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Creating a new oral tradition
NEW YORK—Patients with oral cancer may have more targeted, personalized treatment options available to them if a new clinical study successfully identifies genomic markers in tumors that predict if an oral cancer is likely to metastasize to the neck.
The study, the work of the NYU College of Dentistry and the Helen Diller Family Comprehensive Cancer Center at the University of California-San Francisco (UCSF), was recently awarded a two-year grant from the National Cancer Institute (NCI), part of the National Institutes of Health (NIH). More funding is needed to advance the trial, but the study's leaders are confident that they will be able to harness the power of genomics to yield groundbreaking results for oral cancer patients, for whom current treatment options are limited.
Oral cancer, a subtype of head and neck cancer, is any cancerous tissue growth located in the oral cavity. Oral cancers may originate in any of the tissues of the mouth, and most commonly involve the tongue—but the disease may also occur on the floor of the mouth, cheek lining, gums, lips or palate.
"People don't realize that oral cancer is an incredibly difficult-to-treat cancer," says Dr. Brian L. Schmidt, professor of oral and maxillofacial surgery at the NYU College of Dentistry, former faculty member at UCSF and a leader of the study. "Head and neck and oral cancers have a lot of DNA mutations, so it is a very tricky cancer when you compare it to other cancers. People don't realize they can die from this, but in fact, survival is very poor, with about half of patients surviving only five years after diagnosis. One of the things that drew me to treating patients with oral and head and neck cancer is that they often have a low quality of life. They can have a lot of pain or disfigurement, so this is a group that needs a lot of attention."
Oral cancer is often fatal if it spreads to the neck and remains untreated. Nearly all cancers within the oral cavity must be surgically removed in a neck dissection, which may also be performed to remove lymph nodes if there is any clinical or radiographic evidence of neck metastasis. Current clinical and radiographic examination provides limited information for diagnosis of early neck metastasis of oral cancer.
"We currently have no reliable methods of detecting whether a patient already has metastasized disease. The instruments we have cannot detect small metastasis," says Schmidt. "When I finished my fellowship in 2002 [in head and neck cancer at Legacy Emanuel Hospital and Health Center in Portland, Ore.], the Human Genome Project was just being completed. I realized there was the potential that this could be used to somehow predict which patients might develop metastasis."
Enter his colleague, Dr. Donna G. Albertson, a professor at the UCSF Helen Diller Family Comprehensive Cancer Center. Albertson, one of the pioneers in the development of fluorescent in-situ hybridization (FISH) and its applications in single-copy gene mapping in the human, is working to develop microarray technology for measurement of DNA copy number alterations, and applications of this technology in medical genetics and studies of genomic alterations in cancer.
"We had a project to see if we could find genomic copy number alterations that were biomarkers for metastasis of oral cancer," Albertson says. "If you can use a brush or swab to take a sample of cells from the cancer, you can isolate DNA from that material and carry out the assay for the biomarker. Such a test could be performed during routine office visits prior to surgery, and one could have the answer back quickly—in time to plan surgical treatment. Use of the swab or brush looks very promising."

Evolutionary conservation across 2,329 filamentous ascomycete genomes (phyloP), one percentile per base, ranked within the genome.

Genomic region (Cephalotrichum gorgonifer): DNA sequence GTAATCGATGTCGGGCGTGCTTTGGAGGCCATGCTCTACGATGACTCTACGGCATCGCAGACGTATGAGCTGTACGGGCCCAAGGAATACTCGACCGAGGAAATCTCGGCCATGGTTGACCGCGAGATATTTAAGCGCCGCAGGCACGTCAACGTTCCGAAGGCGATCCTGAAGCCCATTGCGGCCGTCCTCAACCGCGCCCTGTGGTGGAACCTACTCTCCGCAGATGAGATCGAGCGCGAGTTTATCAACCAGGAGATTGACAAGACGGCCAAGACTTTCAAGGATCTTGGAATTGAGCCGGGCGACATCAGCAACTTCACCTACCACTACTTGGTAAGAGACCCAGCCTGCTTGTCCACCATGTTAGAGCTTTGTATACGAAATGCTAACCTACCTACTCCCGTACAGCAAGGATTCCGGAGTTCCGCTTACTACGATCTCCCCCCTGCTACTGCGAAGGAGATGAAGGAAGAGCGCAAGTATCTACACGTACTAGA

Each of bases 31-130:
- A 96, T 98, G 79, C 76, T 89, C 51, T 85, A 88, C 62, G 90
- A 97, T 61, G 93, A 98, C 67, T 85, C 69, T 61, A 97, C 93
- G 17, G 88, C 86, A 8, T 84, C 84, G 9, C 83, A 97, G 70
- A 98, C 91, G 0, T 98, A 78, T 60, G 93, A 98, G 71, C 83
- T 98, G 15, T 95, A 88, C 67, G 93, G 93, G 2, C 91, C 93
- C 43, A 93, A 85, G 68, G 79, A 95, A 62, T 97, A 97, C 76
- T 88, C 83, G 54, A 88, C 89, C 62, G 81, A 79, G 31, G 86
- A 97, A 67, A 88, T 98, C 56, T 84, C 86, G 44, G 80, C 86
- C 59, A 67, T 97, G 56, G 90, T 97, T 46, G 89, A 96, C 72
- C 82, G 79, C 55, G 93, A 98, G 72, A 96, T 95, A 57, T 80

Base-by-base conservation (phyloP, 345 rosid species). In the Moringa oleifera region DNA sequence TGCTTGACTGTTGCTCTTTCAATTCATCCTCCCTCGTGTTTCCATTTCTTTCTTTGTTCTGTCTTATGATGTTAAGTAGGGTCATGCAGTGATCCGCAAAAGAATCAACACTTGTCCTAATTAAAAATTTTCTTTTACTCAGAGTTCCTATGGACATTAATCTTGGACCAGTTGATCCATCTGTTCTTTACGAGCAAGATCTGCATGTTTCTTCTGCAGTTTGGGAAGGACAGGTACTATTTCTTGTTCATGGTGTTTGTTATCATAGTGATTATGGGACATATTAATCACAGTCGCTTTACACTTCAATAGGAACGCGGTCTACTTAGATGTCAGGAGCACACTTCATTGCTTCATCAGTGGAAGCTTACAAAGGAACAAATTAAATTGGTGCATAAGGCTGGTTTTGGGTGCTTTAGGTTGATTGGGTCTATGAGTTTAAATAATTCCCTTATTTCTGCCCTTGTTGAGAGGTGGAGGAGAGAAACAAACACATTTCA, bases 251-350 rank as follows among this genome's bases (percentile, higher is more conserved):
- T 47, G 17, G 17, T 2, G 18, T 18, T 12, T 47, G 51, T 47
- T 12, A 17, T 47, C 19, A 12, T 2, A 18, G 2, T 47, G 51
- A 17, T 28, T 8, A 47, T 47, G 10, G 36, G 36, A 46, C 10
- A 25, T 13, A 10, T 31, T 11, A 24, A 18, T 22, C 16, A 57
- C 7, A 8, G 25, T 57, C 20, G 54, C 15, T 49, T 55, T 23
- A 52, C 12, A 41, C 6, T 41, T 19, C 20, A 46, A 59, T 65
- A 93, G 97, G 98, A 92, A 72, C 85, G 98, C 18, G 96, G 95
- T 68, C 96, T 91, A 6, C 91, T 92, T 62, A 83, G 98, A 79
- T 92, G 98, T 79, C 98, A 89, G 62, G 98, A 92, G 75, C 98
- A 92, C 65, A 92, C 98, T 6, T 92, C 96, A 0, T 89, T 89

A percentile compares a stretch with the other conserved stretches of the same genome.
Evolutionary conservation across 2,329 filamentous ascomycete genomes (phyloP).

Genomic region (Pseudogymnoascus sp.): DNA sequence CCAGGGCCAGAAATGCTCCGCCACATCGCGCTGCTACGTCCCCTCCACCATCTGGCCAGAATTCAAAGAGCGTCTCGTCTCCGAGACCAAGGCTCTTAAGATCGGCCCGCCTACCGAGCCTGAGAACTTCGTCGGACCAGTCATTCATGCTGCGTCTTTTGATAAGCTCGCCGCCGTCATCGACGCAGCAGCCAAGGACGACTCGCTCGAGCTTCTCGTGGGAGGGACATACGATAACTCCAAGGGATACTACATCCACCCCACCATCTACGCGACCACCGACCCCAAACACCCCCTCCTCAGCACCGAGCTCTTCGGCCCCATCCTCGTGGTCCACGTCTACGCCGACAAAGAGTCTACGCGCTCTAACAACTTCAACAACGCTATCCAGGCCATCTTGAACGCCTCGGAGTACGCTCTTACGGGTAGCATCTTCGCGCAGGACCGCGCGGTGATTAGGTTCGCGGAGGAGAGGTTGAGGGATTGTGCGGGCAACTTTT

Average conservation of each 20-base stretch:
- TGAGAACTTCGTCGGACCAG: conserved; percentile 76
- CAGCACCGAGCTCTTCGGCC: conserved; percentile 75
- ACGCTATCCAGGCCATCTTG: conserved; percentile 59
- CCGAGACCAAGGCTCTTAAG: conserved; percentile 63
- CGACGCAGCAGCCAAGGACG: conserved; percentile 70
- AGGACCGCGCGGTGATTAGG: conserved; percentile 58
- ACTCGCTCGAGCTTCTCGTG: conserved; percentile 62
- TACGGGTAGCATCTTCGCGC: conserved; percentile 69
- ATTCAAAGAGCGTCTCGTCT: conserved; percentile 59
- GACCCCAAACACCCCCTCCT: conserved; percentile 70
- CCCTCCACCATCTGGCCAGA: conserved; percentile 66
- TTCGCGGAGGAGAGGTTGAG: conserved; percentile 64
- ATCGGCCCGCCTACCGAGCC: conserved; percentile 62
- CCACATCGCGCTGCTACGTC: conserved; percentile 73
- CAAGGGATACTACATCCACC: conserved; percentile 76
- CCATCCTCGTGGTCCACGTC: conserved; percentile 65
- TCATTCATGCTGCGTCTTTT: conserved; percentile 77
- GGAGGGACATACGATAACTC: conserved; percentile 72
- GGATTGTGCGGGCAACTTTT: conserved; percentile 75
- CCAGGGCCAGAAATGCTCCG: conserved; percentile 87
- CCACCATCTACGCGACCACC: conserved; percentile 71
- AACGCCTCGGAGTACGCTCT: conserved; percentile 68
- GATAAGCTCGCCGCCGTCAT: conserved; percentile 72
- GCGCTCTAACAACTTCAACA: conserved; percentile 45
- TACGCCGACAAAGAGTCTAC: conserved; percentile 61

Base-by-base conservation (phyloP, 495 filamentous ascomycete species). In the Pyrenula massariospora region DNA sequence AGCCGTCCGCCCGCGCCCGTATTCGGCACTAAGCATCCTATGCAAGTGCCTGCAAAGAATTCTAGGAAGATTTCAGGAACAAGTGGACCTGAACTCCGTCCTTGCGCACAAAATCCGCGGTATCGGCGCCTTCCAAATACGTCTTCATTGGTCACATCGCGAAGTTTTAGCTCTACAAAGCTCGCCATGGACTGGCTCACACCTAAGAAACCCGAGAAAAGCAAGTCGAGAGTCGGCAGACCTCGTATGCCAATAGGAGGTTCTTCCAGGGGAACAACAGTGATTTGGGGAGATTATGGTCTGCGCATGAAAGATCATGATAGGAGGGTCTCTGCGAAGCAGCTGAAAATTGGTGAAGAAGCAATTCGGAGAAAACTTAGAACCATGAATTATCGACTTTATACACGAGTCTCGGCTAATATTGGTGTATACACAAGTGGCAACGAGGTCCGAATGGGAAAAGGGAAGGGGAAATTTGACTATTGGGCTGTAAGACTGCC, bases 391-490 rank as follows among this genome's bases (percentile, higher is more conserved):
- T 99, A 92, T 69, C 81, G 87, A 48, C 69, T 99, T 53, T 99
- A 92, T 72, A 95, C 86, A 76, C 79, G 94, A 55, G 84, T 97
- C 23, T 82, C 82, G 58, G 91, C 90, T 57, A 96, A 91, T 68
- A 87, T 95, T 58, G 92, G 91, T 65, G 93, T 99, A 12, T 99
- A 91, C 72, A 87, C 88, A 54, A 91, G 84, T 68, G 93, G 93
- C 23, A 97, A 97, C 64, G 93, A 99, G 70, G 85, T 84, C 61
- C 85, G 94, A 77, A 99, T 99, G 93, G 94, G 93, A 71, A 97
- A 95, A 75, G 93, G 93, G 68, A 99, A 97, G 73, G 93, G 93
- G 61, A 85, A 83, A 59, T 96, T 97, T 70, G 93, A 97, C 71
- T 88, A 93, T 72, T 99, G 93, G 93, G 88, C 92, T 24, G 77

Grant funding has been used to develop that assay, but there is more work to be done and other problems to solve—and thus, more funding to obtain. Patients who present with no evidence of metastasis in the neck often undergo a preemptive neck surgery, because untreated occult metastasis reduces life expectancy by half.
"Right now, we just throw everything we can at the patient, assuming the patient is going to have the worst possible outcome," says Schmidt. "Many people are receiving neck dissections to remove the lymph nodes, but they are not necessarily benefitting from it. These are significant surgeries. There is morbidity associated with it, including a high rate of stroke compared to other surgeries. In addition, patients have a long recovery time and have to spend extra time in the hospital and delay going back to work, so there are significant downsides to performing neck dissections when it comes to patient productivity and healthcare time and costs."
In a larger confirmation study, Schmidt and Albertson will work to validate genomic markers that will ultimately be used to rule out neck dissection in oral cancer patients with no clinical evidence of neck metastasis and who have tumors containing specific genomic profiles.
Schmidt will conduct the clinical portion of the study through the NYU Bluestone Center for Clinical Research, which he directs, recruiting subjects, enrolling patients and collecting specimens. The samples will then be sent to Albertson's laboratory at UCSF, where her team will process and analyze the samples.
Ultimately, Schmidt and Albertson foresee improved care for oral cancer patients once their newly identified genomic marker is validated.
"It has taken us eight years of research to converge on a genomic marker that could be used to tailor treatment for oral cancer patients," says Schmidt. "We look forward to testing this marker in a clinical study, and this funding will help up us to develop the appropriate laboratory test for such a trial."